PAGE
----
By Mary Petersen
Signal Staff Writer
It’s Spring! When nature revives after the cold winter months. Trees blossom, daffodils shoot up to surprise us and birds chirp as they prepare nests. It’s a time of renewal, rebirth, and reinvigoration. So why doesn’t it feel that way?
This year lacks the cheerfulness and optimism of a traditional spring awakening. A melancholic pall hangs over this season with the exhausting ordeal of the pandemic and now the troubling war in Ukraine.
In the midst of this, can we muster the motivation for spring cleaning, gardening or taking a trip? When the time changes, we lament that lost hour until we gain it back in October?
Sociologist Corey Keyes describes our reaction to the current set of circumstances as the feeling of “languishing.” He describes languishing as a sense of stagnation, sluggishness or dwindling motivation. It’s a feeling of muddling through at half-capacity. Hardly the uplifting rejuvenation associated with spring.
A century ago, T. S. Eliot utilized spring as a metaphor for hopelessness in his epic poem “The Wasteland.”
Unlike ancient times, when spring was honored with rituals performed to ensure prosperity, crop growth and fertility, in his poem Eliot proclaims that April is the cruelest month.
Spring signifies coming out of darkness and brings hope of new life, but in “The Wasteland,” nothing can be crueler since hope only leads to disappointment. April is most cruel by luring us with possibilities that can no longer be realized.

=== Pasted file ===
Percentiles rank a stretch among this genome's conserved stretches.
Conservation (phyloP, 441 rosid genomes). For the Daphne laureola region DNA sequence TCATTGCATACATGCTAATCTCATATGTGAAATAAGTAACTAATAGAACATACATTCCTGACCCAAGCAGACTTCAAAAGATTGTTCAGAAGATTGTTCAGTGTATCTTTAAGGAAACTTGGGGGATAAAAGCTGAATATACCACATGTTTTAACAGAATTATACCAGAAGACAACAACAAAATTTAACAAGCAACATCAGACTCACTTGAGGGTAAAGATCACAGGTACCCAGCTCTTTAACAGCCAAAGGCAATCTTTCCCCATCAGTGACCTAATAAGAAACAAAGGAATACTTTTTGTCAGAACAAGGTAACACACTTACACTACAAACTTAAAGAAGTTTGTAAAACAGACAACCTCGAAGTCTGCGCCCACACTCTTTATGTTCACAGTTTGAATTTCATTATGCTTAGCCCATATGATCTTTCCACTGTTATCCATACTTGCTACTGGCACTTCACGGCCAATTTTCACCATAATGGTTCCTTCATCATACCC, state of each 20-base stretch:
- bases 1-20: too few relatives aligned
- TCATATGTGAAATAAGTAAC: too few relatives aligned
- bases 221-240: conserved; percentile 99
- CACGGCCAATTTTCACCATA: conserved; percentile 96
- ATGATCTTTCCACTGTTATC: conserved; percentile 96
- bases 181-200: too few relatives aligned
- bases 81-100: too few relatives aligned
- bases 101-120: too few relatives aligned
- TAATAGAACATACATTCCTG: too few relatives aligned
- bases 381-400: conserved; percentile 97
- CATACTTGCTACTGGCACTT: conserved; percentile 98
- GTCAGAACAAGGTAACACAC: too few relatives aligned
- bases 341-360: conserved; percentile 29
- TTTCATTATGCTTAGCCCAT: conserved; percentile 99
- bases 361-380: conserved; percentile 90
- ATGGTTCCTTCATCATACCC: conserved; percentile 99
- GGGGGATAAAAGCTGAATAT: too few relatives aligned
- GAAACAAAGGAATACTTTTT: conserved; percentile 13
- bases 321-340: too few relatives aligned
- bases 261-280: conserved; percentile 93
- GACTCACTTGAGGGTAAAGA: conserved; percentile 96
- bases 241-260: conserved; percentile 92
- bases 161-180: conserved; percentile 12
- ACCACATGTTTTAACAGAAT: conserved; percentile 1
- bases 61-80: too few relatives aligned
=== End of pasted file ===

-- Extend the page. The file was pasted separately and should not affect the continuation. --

Granted, the poem was written just four years after WWI with anguish at the loss of moral values. Disillusioned, Eliot depicted the ills of the world: fractured relationships, loss of faith in humanity, alienation, spiritual emptiness. His rebuke of “April” was an expression of his despair, but his feelings may resonate in today’s world. Despite describing a futile modern existence, Eliot ends the poem with the possibility of hope.
In the last lines, he suggests that wholeness can be achieved by embodying the wisdom inherent in three Sanskrit words which translate to “give, have compassion, and show self-control.” This is as good advice as any to restore fertility to the barren land.
It is not a novel idea that giving in service of others brings “Hope is the gratification and peace of mind. Compassion restores fractured relationships and kindles empathy for the plight of others. Exercising inner restraint and self-awareness in our words and actions connects us to a larger purpose and never stops.
Perhaps a helpful metaphor this spring, to counter barren hopelessness, is the songbird that has endured isolating winters and fierce storms. Emily Dickinson writes in her poem, “Hope is the thing with feathers/That perches in the soul/And sings the tune without the words/and never stops at all.”
Practicing gratitude, inward reflection and service to others resurrects hope, and hope allows an awakening from emptiness and disillusionment. The seeds of resilience and empowerment that we thought were buried were actually planted and now burst forth. We find a way out of the darkness and embrace the joy and beauty associated with spring.
Mary Petersen is a retired COC English instructor, a 30-year SCV resident and two-time breast cancer survivor.